Monday, April 6, 2009

Ballistic Programming

Last Wednesday I attended a talk at MIT from Larry Wall, the designer of the Perl programming language. The talk was entitled, "Ballistic Programming", but really it was excuse to talk about Life, the Universe, and Everything. And by everything I mean programming languages, their design, shortcomings and benefits, natural languages, grammar, and how his perspectives on all of these things impact the design of Perl.

Perhaps it's better to say that the talk was about "everything".

At any rate, the study of ballistics is literally about the art of projectiles. It's the source of the the term ballista, and it's based on the Greek verb for "to throw". Pretty much every sport involving a ball is a ballistic sport, as well as a few others, like the javelin toss and gun target practice. Ballistics is the art of throwing an object from one point to another, and the process works like this:
  • Select intended destination
  • Estimate force required to move object
  • Make attempt
  • Evaluate effectiveness
  • Correct next attempt using these results
Of course, this procedure applies just as well to programming as it does golf or basketball. Larry had an excellent set of diagrams explaining the two major theories of software project design. First, he showed Waterfall, a complete failure of a process in which each stage seamlessly and perfectly flows from one step the next with no backtracking. It's been known for decades that it doesn't work and causes projects to be over budget, but here's are the stages:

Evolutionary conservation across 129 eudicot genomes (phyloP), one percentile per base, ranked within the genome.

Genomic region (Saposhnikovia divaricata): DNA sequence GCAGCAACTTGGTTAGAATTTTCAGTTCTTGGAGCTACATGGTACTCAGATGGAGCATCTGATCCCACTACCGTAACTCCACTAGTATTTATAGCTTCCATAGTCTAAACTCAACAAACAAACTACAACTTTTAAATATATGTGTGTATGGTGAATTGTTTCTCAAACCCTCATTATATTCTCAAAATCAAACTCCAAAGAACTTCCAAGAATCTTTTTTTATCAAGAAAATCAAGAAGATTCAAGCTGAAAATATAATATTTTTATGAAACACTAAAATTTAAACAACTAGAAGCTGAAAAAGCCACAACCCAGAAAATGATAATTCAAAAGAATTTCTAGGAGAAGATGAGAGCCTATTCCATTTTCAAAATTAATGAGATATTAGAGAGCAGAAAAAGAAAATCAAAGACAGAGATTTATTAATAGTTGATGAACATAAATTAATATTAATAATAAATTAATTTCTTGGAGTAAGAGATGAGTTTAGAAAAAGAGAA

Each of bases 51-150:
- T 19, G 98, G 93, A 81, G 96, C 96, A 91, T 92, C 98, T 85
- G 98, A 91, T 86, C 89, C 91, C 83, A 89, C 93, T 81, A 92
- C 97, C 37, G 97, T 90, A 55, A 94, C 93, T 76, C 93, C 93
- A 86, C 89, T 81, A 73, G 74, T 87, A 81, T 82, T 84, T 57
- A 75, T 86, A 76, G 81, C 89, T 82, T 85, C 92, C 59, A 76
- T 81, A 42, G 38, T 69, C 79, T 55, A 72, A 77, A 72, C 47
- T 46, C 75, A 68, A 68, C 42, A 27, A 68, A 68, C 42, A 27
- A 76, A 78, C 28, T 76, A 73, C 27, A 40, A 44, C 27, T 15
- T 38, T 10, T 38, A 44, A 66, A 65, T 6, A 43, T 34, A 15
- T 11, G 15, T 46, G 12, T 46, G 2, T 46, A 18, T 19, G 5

• Specification (select destination)
  • Design (estimate force)
  • Implement (make attempt)
  • Test (evaluate)
  • Maintenance (correct)
The problem with waterfall is that it has no flexibility anywhere. Sometimes something will come up in implementation that demonstrates an issue with specifications or design, and those portions need to be corrected. But waterfall states that all the specifications have to be done first, then all the design, and so on. Either the whole project gets held up as flaws in the process are found, or the project is completed with flaws, producing something that no one needs and is impossible to maintain.

The other common methodology is known by the laden buzzphrase "Extreme Programming". The two main tenants of extreme programming are that you want lots of feedback loops so problems can be corrected as soon as possible, and that people should program in pairs. Since pair programming isn't relevant to the discussion at hand, I'll just give my two cents and let the issue rest. It's very useful for educating half of the pair and otherwise it's a waste of time, in that it takes more than twice as many worker-hours to do.

Larry Wall joked that in Extreme Programming, you start with the test which shows you how to implement the program. After you've implemented it, you can write your design document, and finally at the end of the project you can write the specifications. In other words, it's the reverse of Waterfall: